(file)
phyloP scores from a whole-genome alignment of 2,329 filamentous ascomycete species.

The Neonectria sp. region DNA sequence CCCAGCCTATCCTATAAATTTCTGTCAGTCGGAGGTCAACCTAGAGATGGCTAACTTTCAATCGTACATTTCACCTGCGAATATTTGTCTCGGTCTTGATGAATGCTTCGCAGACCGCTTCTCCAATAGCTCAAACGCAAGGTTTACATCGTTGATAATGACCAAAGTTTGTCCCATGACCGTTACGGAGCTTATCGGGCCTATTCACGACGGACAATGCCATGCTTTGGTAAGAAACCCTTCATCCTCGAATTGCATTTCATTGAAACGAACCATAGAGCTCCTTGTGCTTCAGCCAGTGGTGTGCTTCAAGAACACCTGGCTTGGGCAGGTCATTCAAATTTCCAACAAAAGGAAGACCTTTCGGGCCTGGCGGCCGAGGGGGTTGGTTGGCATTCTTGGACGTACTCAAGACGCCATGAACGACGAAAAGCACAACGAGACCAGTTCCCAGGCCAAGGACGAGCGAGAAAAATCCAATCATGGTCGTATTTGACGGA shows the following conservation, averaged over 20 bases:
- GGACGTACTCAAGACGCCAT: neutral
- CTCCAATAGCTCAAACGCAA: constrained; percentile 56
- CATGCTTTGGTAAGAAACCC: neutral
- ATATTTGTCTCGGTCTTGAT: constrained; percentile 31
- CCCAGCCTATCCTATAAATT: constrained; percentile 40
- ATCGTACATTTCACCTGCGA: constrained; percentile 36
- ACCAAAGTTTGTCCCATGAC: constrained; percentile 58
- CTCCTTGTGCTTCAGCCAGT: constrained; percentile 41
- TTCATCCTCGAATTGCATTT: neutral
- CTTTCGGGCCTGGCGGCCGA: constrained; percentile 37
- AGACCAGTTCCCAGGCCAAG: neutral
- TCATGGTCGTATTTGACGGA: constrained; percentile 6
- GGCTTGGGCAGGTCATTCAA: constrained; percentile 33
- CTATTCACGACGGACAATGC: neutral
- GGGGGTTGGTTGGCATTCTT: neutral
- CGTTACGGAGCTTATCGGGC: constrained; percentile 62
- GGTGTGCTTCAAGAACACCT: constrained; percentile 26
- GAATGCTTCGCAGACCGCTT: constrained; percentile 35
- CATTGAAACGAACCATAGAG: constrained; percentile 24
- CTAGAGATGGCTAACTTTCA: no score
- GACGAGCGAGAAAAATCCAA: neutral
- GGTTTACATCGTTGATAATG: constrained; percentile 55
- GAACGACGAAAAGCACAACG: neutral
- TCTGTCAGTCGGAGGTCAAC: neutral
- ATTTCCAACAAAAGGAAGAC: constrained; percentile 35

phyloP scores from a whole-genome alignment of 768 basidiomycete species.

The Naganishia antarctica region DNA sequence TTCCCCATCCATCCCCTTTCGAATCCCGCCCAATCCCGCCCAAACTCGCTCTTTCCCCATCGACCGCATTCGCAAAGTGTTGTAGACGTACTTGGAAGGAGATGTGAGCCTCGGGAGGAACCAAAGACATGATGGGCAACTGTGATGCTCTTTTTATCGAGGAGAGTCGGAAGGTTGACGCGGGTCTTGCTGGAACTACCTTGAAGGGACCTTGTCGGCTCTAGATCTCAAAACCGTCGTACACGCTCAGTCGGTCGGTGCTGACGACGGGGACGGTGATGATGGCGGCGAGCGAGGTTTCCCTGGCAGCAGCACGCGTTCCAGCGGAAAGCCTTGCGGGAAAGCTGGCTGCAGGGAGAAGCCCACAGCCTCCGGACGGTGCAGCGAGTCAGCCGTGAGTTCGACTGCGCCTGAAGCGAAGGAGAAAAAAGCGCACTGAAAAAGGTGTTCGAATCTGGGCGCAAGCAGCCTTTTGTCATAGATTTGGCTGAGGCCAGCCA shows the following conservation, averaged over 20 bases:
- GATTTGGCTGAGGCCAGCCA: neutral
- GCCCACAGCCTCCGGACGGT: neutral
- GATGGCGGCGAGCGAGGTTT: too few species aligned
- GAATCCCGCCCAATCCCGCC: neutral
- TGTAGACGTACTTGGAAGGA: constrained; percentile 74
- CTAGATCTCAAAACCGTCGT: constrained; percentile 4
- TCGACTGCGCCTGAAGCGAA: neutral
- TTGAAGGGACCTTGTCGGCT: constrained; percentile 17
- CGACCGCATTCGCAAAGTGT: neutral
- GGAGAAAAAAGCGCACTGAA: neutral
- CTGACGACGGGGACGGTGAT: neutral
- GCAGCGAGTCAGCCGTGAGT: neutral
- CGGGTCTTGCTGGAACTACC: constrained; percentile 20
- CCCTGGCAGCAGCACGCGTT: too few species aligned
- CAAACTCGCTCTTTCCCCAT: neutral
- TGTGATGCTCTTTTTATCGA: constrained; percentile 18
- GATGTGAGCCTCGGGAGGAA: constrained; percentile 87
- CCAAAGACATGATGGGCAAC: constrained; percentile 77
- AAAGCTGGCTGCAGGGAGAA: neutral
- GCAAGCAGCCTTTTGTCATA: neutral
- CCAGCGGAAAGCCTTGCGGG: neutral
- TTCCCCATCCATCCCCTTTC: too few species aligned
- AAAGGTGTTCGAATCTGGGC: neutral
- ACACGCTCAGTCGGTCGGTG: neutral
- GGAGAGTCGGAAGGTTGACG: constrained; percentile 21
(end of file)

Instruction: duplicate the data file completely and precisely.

phyloP scores from a whole-genome alignment of 2,329 filamentous ascomycete species.

The Neonectria sp. region DNA sequence CCCAGCCTATCCTATAAATTTCTGTCAGTCGGAGGTCAACCTAGAGATGGCTAACTTTCAATCGTACATTTCACCTGCGAATATTTGTCTCGGTCTTGATGAATGCTTCGCAGACCGCTTCTCCAATAGCTCAAACGCAAGGTTTACATCGTTGATAATGACCAAAGTTTGTCCCATGACCGTTACGGAGCTTATCGGGCCTATTCACGACGGACAATGCCATGCTTTGGTAAGAAACCCTTCATCCTCGAATTGCATTTCATTGAAACGAACCATAGAGCTCCTTGTGCTTCAGCCAGTGGTGTGCTTCAAGAACACCTGGCTTGGGCAGGTCATTCAAATTTCCAACAAAAGGAAGACCTTTCGGGCCTGGCGGCCGAGGGGGTTGGTTGGCATTCTTGGACGTACTCAAGACGCCATGAACGACGAAAAGCACAACGAGACCAGTTCCCAGGCCAAGGACGAGCGAGAAAAATCCAATCATGGTCGTATTTGACGGA shows the following conservation, averaged over 20 bases:
- GGACGTACTCAAGACGCCAT: neutral
- CTCCAATAGCTCAAACGCAA: constrained; percentile 56
- CATGCTTTGGTAAGAAACCC: neutral
- ATATTTGTCTCGGTCTTGAT: constrained; percentile 31
- CCCAGCCTATCCTATAAATT: constrained; percentile 40
- ATCGTACATTTCACCTGCGA: constrained; percentile 36
- ACCAAAGTTTGTCCCATGAC: constrained; percentile 58
- CTCCTTGTGCTTCAGCCAGT: constrained; percentile 41
- TTCATCCTCGAATTGCATTT: neutral
- CTTTCGGGCCTGGCGGCCGA: constrained; percentile 37
- AGACCAGTTCCCAGGCCAAG: neutral
- TCATGGTCGTATTTGACGGA: constrained; percentile 6
- GGCTTGGGCAGGTCATTCAA: constrained; percentile 33
- CTATTCACGACGGACAATGC: neutral
- GGGGGTTGGTTGGCATTCTT: neutral
- CGTTACGGAGCTTATCGGGC: constrained; percentile 62
- GGTGTGCTTCAAGAACACCT: constrained; percentile 26
- GAATGCTTCGCAGACCGCTT: constrained; percentile 35
- CATTGAAACGAACCATAGAG: constrained; percentile 24
- CTAGAGATGGCTAACTTTCA: no score
- GACGAGCGAGAAAAATCCAA: neutral
- GGTTTACATCGTTGATAATG: constrained; percentile 55
- GAACGACGAAAAGCACAACG: neutral
- TCTGTCAGTCGGAGGTCAAC: neutral
- ATTTCCAACAAAAGGAAGAC: constrained; percentile 35

phyloP scores from a whole-genome alignment of 768 basidiomycete species.

The Naganishia antarctica region DNA sequence TTCCCCATCCATCCCCTTTCGAATCCCGCCCAATCCCGCCCAAACTCGCTCTTTCCCCATCGACCGCATTCGCAAAGTGTTGTAGACGTACTTGGAAGGAGATGTGAGCCTCGGGAGGAACCAAAGACATGATGGGCAACTGTGATGCTCTTTTTATCGAGGAGAGTCGGAAGGTTGACGCGGGTCTTGCTGGAACTACCTTGAAGGGACCTTGTCGGCTCTAGATCTCAAAACCGTCGTACACGCTCAGTCGGTCGGTGCTGACGACGGGGACGGTGATGATGGCGGCGAGCGAGGTTTCCCTGGCAGCAGCACGCGTTCCAGCGGAAAGCCTTGCGGGAAAGCTGGCTGCAGGGAGAAGCCCACAGCCTCCGGACGGTGCAGCGAGTCAGCCGTGAGTTCGACTGCGCCTGAAGCGAAGGAGAAAAAAGCGCACTGAAAAAGGTGTTCGAATCTGGGCGCAAGCAGCCTTTTGTCATAGATTTGGCTGAGGCCAGCCA shows the following conservation, averaged over 20 bases:
- GATTTGGCTGAGGCCAGCCA: neutral
- GCCCACAGCCTCCGGACGGT: neutral
- GATGGCGGCGAGCGAGGTTT: too few species aligned
- GAATCCCGCCCAATCCCGCC: neutral
- TGTAGACGTACTTGGAAGGA: constrained; percentile 74
- CTAGATCTCAAAACCGTCGT: constrained; percentile 4
- TCGACTGCGCCTGAAGCGAA: neutral
- TTGAAGGGACCTTGTCGGCT: constrained; percentile 17
- CGACCGCATTCGCAAAGTGT: neutral
- GGAGAAAAAAGCGCACTGAA: neutral
- CTGACGACGGGGACGGTGAT: neutral
- GCAGCGAGTCAGCCGTGAGT: neutral
- CGGGTCTTGCTGGAACTACC: constrained; percentile 20
- CCCTGGCAGCAGCACGCGTT: too few species aligned
- CAAACTCGCTCTTTCCCCAT: neutral
- TGTGATGCTCTTTTTATCGA: constrained; percentile 18
- GATGTGAGCCTCGGGAGGAA: constrained; percentile 87
- CCAAAGACATGATGGGCAAC: constrained; percentile 77
- AAAGCTGGCTGCAGGGAGAA: neutral
- GCAAGCAGCCTTTTGTCATA: neutral
- CCAGCGGAAAGCCTTGCGGG: neutral
- TTCCCCATCCATCCCCTTTC: too few species aligned
- AAAGGTGTTCGAATCTGGGC: neutral
- ACACGCTCAGTCGGTCGGTG: neutral
- GGAGAGTCGGAAGGTTGACG: constrained; percentile 21